A team of researchers at WID’s Games+Learning+Society (GLS) research group are building video games from the ground up aimed at teaching children pro-social behaviors, including recognizing others’ emotions.
Teaming up with the Center for Investigating Healthy Minds, also on the UW-Madison campus, the group developed a new approach to gauge children’s ability to learn these behaviors while engaging in entertaining video game play.
Scientists and developers from the groups worked together to design the games Tenacity and Crystals of Kaydor, which are currently being tested in a series of studies involving middle school-aged children. The team gathers data on decisions made in the game, but surveys and functional and structural MRI scans will reveal whether neurological changes associated with empathy and other pro-social mental states are at play.
Tenacity tasks players to complete simple breathing and meditative exercises, while Crystals of Kaydor positions players as a marooned robot on a foreign planet who gauge the emotions and social situations of local aliens to work through the game.
Constance Steinkuehler, co-director of GLS and associate professor of education, says the project’s ability to measure impact at a neurological level will be especially valuable in learning whether games hold impact as vehicles for teaching noncognitive skills.
“We’re looking at pro-social skills, particularly being able to recognize human emotions and then respond to them in some productive fashion, which turns out to be harder than you might think,” says Steinkuehler. “So we look at pre- and post-test measures and see if there is a difference… For example in Tenacity, our mindfulness app, you might ask yourself ‘Is there a dosage effect? Can we see that more game play has more positive effect on kid’s attention?’”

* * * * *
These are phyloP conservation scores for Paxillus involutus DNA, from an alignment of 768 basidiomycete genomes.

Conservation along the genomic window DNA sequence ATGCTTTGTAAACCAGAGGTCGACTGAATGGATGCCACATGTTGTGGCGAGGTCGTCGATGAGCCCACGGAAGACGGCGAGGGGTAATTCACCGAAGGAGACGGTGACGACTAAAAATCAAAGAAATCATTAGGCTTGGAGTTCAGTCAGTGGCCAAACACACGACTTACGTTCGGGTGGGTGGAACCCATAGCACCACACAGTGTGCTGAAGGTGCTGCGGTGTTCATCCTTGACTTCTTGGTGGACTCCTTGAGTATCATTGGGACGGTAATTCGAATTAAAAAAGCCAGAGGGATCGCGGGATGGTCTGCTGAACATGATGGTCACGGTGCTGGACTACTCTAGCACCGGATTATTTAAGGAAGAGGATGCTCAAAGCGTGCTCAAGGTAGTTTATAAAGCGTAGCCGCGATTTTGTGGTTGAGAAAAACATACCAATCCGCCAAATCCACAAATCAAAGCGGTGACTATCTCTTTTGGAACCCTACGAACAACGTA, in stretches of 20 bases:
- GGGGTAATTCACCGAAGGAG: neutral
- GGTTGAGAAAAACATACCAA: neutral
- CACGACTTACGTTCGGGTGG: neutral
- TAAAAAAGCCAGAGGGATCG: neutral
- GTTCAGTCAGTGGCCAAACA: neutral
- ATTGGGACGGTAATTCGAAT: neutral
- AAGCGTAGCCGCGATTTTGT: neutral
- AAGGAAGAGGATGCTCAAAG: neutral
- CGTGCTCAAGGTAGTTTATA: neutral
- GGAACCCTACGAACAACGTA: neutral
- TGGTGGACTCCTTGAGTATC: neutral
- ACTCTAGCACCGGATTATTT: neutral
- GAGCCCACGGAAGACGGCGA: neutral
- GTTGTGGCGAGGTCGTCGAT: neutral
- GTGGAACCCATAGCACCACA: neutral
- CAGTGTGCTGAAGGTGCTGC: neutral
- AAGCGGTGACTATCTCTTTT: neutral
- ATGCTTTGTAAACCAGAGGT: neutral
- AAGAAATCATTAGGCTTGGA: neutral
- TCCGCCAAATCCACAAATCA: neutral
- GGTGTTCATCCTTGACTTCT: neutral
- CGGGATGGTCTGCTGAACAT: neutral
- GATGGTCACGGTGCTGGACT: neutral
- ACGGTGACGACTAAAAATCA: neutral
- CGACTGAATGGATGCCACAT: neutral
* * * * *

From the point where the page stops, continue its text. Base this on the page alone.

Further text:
In addition to measuring behaviors and progress in the game, Richard J. Davidson, founder of the Center for Investigating Healthy Minds, and colleagues from his lab will perform MRI scans on participants before and after they play the game for two weeks to measure both structural and functional changes in the brain. Children are randomly assigned to play one of the games created by the team, or a commercially available control game that is similar in form to the newly created game.
Previous work has suggested specific games can produce changes in the brain, but no research has explored whether games that both teach and entertain can affect social skills and their underlying circuits in the brain.
Steinkuehler says the games, like others created and studied at GLS, are designed for impact and could hold large potential.
“There’s this tremendous amount of time and energy investment in games and media,” she says. “So part of what we’ve been trying to figure out is how do we take some of that time and make it beneficial for the people engaged in it? We have examples from television or film of documentaries, of art pieces, of indie films, of shows like Sesame Street, that actually have documented benefits for their viewers. So games are another media, why not use them?”
The collaboration could also illuminate whether mindfulness and kindness can be taught through training.
“Modern neuroscientific research on neuroplasticity leads us to the inevitable conclusion that well-being, kindness and focused attention are best regarded as skills that can be enhanced through training,” says Davidson. “This study is uniquely positioned to determine if game playing can impact these brain circuits and lead to increases in mindfulness and kindness.”